As a librarian, I think a lot about reading and one thing I’m particularly thankful for is that my parents and grandparents and other members of my extended family read to me from an early age. In hindsight, it was probably the single most valuable thing they could have done for me during my early years. Research shows that children raised in homes where reading and family literacy activities are common are more likely to succeed in school and become better readers later in life.
If you’re a new or expecting parent or have a young child, and you’re looking for information on helping your child to develop early literacy skills, have a look at www.getreadytoread.org where you’ll find a wealth of resources and tips on preparing your child to learn how to read.
Here’s a few highlights from their website:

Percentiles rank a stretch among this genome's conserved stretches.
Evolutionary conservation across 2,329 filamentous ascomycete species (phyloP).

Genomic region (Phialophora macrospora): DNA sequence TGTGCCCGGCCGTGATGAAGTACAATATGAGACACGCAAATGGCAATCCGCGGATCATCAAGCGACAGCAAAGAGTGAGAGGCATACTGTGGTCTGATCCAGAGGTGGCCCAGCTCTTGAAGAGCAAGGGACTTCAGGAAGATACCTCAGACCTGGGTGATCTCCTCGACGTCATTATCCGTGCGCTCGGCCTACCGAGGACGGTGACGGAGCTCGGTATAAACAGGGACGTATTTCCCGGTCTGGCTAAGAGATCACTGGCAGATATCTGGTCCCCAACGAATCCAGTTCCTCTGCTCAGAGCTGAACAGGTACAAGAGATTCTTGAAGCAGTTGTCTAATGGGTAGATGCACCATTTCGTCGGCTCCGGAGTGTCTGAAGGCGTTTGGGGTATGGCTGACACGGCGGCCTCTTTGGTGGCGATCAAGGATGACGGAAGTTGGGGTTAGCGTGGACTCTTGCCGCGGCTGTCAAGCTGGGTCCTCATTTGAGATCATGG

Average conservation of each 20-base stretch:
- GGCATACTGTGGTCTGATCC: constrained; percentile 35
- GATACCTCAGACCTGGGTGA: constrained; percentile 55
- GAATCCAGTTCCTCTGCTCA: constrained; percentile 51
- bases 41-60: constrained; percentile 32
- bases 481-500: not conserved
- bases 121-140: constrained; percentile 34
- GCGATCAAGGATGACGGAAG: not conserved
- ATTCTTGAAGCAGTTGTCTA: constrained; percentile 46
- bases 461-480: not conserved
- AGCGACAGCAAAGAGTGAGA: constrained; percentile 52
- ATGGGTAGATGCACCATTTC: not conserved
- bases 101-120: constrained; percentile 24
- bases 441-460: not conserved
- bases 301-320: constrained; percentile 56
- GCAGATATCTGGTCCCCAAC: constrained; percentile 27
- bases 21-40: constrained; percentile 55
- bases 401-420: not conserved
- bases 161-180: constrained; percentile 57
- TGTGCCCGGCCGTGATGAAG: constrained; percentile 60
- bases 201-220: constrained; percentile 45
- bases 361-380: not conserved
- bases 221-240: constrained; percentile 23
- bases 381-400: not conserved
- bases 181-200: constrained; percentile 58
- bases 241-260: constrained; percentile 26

Literacy Checklists – They have one each for the home, classroom, and daycare and they’ll help you analyze your home literacy environment.
Tips for Preventing Early Reading Failure which has advice for parents and teachers.
Early Literacy Webinars – A series of videos that address various topics in the development of early literacy skills.
Literacy Activities – Suggests a variety of activities that engage children while aiding in the development of reading skills. Books are only part of it.
There is much, much more to be found on the site, so by all means go and explore. Be sure to keep your library in mind too. We have regular story time sessions designed to promote early literacy skills and an excellent collection of children’s books.
– Seth Moses, Bookmobile Manager
How do you encourage your children to read? Comment below to share your ideas.